The filmmakers behind a new documentary about the evolution of filmmaking speak to SBS about its premiere at the Tribeca Film Festival and working with co-producer Keanu Reeves.
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30 Apr 2012 - 4:09 PM  UPDATED 30 Apr 2012 - 4:09 PM

When Chris Kenneally met Keanu Reeves on the set of the feature film Henry's Crime, the two talked for hours about the future of filmmaking. It was a topic they were both passionate about, a fact that becomes evident in Side by Side, the pair's documentary about 'the science, art and impact of digital cinema'.

“We felt we were at an important time in the history of moving images,” says Kenneally. “For about 100 years it was photo chemical. There was really one way of making a film. Digital technology, although it came out in the late '90s, is only now getting to the point that it's accepted, side-by-side, with film. It's going to continue to grow and change the way movies are made.”

It was Reeves (Side By Side's co-producer and presenter) who originally suggested the pair make a documentary about the changing formats of moving image capture in the digital age. Once the bones of the film's concept were conceived, production began immediately.

“Chris and I put together a wish list of people who we thought were shaping this debate and who were major players in the industry,” says co-producer Justin Szlasa. “The question was how to get to these people. A key milestone for us was one of our first trips to a film festival that focuses on cinematography, Plus Camerimage Festival, in Poland. We got there in November with our director of photography, Chris Cassidy; Chris Kennelly, Keanu and I and set up shop. One after the other, we got some of the best cinematographers of all time who happened to be in this little town in Poland during a blizzard. We interviewed Vittorio Storaro [Apocalypse Now, The Last Emperor], Wally Pfister [Inception], Dion Beebe [Chicago, Memoirs of a Geisha], Dick Pope [The Illusionist] and Vilmos Zsigmond [Close Encounters of the Third Kind].”

However, it's not only cinematographers who offer impassioned and informed opinions on the question of digital capture and celluloid. The Side by Side team also managed to secure interviews with some of the leading directors working in Hollywood today, including James Cameron, Christopher Nolan, George Lucas, David Fincher, Martin Scorsese, David Lynch, Robert Rodriguez, and the Wachowski siblings. These directors offer invaluable insights about their own experiences in switching between camps. The film also interviews several editors, including the formidable Anne V. Coates [Lawrence of Arabia] and Walter Murch [Apocalypse Now, The English Patient].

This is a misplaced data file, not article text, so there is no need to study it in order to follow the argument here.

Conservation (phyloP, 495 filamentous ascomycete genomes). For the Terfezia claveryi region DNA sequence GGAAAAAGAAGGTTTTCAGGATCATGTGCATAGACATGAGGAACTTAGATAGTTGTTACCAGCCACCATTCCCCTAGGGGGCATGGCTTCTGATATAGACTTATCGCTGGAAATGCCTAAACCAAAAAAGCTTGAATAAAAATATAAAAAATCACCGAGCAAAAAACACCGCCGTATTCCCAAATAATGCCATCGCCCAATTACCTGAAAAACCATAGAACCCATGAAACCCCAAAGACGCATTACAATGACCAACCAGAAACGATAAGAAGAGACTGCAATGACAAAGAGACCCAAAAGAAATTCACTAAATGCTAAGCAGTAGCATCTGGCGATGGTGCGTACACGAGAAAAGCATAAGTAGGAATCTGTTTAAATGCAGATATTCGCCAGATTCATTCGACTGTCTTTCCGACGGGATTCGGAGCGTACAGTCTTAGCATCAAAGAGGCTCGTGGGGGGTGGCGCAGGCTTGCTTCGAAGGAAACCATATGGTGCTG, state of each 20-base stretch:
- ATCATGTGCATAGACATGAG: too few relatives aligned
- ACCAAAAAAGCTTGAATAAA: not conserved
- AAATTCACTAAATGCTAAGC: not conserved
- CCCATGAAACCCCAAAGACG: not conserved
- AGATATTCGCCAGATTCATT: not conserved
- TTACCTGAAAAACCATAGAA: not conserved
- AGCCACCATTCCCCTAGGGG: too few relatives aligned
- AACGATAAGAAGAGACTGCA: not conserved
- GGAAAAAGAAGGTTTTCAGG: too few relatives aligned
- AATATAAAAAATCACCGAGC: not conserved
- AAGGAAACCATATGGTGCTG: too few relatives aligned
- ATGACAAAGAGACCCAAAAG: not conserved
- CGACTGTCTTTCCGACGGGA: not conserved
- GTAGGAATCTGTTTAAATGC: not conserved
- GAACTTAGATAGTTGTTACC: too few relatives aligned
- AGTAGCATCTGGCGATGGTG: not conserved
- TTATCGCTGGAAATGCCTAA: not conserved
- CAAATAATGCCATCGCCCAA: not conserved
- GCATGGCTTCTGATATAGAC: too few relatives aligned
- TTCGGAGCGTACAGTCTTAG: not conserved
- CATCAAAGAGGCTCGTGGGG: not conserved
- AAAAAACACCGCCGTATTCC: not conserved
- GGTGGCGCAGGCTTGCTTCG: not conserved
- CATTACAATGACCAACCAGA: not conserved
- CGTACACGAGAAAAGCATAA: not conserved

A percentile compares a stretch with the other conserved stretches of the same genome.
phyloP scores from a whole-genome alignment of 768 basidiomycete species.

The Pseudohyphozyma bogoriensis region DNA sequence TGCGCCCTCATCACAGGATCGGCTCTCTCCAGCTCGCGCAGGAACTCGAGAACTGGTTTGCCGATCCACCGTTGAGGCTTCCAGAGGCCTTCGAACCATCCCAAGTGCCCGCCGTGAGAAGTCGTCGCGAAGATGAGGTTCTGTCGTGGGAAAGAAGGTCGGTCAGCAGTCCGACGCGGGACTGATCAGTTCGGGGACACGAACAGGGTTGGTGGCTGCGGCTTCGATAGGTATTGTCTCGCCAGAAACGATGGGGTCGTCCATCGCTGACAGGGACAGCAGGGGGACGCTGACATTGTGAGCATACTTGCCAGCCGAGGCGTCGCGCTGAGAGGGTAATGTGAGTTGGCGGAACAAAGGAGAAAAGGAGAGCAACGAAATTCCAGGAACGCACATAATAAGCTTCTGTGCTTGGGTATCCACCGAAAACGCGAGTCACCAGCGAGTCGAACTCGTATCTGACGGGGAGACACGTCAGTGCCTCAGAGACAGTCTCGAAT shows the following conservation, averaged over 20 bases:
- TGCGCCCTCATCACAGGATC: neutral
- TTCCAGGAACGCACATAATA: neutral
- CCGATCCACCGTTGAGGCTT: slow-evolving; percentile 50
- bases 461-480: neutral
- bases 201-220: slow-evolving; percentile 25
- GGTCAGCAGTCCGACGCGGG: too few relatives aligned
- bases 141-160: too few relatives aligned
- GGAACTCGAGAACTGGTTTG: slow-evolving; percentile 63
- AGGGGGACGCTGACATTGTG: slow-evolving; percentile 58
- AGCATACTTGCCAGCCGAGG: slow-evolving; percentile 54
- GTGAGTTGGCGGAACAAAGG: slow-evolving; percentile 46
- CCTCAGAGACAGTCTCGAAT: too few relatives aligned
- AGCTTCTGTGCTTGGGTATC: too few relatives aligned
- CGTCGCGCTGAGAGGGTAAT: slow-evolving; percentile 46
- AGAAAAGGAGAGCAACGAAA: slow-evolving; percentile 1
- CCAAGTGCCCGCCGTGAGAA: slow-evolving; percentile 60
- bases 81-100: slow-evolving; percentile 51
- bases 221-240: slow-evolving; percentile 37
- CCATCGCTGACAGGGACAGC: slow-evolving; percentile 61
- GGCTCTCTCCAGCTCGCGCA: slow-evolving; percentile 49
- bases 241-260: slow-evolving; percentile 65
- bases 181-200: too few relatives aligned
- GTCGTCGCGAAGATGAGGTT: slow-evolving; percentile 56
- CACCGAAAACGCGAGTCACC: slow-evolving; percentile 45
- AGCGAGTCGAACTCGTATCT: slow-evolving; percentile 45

“You get the feeling you're in the same room with these great visual artists, technicians and directors. Keanu really puts them at ease. These are super intelligent, artistic, talented people and they're allowed to have a relaxed conversation with their guard down,” says Kenneally. “That was the unique thing that Keanu was able to bring to the project,” adds Szlasa, “the credibility of having worked in the industry for so long. Keanu opened a lot of doors for us. He's had personal relationships with a lot of the people we interviewed.”

Side by Side illustrates its points by transposing clips from movies shot on film with those acquired digitally. “We approached the subject through journalism,” Szlasa explains. “The clips were critical. George Lucas talks about something he worked on and we need to illustrate his point. We tried to use the minimum amount of footage from movies like Avatar and Attack of the Clones to advance the story.”

Yet despite its A-list cast and content, at its heart, Side by Side remains an independent endeavour, made with minimal crew and budget. As Kenneally insists, “This really was a 'down and dirty' indie movie. During production it was a crew of maximum five people. It was as indie as you can get, with Keanu climbing up and covering windows, carrying equipment. To me, that's what's fun about making movies: to be able to do all the different aspects ourselves.”

Independent or not, the task of the film for Kenneally is clear. “If the documentary is working the way we hope, it will illuminate the [entire] process of moviemaking in a way that's really entertaining.” Adds Szala, “We have different opinions that conflict; ideas that butt up against each other. We treat all the arguments with respect and integrity but it's exciting to see people who are masters have different takes on the same thing.” At the same time, Szala concedes, “Even the most ardent supporters of one format or the other would say it really depends on what serves the story best. All of our subjects, all of our technicians, all of our engineers, say that everything is to serve that purpose.”